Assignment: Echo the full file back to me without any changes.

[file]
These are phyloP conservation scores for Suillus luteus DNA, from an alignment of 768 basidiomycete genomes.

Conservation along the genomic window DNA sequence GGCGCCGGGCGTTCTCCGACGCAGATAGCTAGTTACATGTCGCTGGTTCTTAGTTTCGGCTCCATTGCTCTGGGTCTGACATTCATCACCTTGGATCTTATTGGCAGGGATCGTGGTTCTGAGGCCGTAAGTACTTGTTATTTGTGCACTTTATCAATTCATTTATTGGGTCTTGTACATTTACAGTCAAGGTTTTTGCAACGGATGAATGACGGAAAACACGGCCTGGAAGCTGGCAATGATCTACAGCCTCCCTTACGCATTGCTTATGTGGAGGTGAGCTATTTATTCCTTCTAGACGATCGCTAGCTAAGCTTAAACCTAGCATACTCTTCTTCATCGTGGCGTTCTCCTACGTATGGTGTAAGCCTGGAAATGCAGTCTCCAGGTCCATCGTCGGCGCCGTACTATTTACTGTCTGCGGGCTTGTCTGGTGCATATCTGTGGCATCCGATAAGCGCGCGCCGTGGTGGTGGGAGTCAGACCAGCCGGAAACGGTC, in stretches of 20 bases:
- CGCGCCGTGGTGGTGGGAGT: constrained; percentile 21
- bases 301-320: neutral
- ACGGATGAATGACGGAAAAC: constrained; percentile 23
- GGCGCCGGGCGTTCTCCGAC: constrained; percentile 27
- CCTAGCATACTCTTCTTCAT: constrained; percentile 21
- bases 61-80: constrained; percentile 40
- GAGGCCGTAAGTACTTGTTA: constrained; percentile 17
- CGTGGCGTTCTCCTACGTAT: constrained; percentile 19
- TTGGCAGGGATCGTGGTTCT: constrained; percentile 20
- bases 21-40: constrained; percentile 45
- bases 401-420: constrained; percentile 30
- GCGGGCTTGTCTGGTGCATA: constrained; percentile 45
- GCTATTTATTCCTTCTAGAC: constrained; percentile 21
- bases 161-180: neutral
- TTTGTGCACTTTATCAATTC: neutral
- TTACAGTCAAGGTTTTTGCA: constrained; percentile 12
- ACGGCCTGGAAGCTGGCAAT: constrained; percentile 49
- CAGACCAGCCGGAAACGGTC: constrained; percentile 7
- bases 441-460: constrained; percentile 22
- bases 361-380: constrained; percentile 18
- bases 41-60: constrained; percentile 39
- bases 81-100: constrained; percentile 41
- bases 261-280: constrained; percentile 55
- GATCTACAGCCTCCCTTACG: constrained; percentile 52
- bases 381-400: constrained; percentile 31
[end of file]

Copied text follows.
These are phyloP conservation scores for Suillus luteus DNA, from an alignment of 768 basidiomycete genomes.

Conservation along the genomic window DNA sequence GGCGCCGGGCGTTCTCCGACGCAGATAGCTAGTTACATGTCGCTGGTTCTTAGTTTCGGCTCCATTGCTCTGGGTCTGACATTCATCACCTTGGATCTTATTGGCAGGGATCGTGGTTCTGAGGCCGTAAGTACTTGTTATTTGTGCACTTTATCAATTCATTTATTGGGTCTTGTACATTTACAGTCAAGGTTTTTGCAACGGATGAATGACGGAAAACACGGCCTGGAAGCTGGCAATGATCTACAGCCTCCCTTACGCATTGCTTATGTGGAGGTGAGCTATTTATTCCTTCTAGACGATCGCTAGCTAAGCTTAAACCTAGCATACTCTTCTTCATCGTGGCGTTCTCCTACGTATGGTGTAAGCCTGGAAATGCAGTCTCCAGGTCCATCGTCGGCGCCGTACTATTTACTGTCTGCGGGCTTGTCTGGTGCATATCTGTGGCATCCGATAAGCGCGCGCCGTGGTGGTGGGAGTCAGACCAGCCGGAAACGGTC, in stretches of 20 bases:
- CGCGCCGTGGTGGTGGGAGT: constrained; percentile 21
- bases 301-320: neutral
- ACGGATGAATGACGGAAAAC: constrained; percentile 23
- GGCGCCGGGCGTTCTCCGAC: constrained; percentile 27
- CCTAGCATACTCTTCTTCAT: constrained; percentile 21
- bases 61-80: constrained; percentile 40
- GAGGCCGTAAGTACTTGTTA: constrained; percentile 17
- CGTGGCGTTCTCCTACGTAT: constrained; percentile 19
- TTGGCAGGGATCGTGGTTCT: constrained; percentile 20
- bases 21-40: constrained; percentile 45
- bases 401-420: constrained; percentile 30
- GCGGGCTTGTCTGGTGCATA: constrained; percentile 45
- GCTATTTATTCCTTCTAGAC: constrained; percentile 21
- bases 161-180: neutral
- TTTGTGCACTTTATCAATTC: neutral
- TTACAGTCAAGGTTTTTGCA: constrained; percentile 12
- ACGGCCTGGAAGCTGGCAAT: constrained; percentile 49
- CAGACCAGCCGGAAACGGTC: constrained; percentile 7
- bases 441-460: constrained; percentile 22
- bases 361-380: constrained; percentile 18
- bases 41-60: constrained; percentile 39
- bases 81-100: constrained; percentile 41
- bases 261-280: constrained; percentile 55
- GATCTACAGCCTCCCTTACG: constrained; percentile 52
- bases 381-400: constrained; percentile 31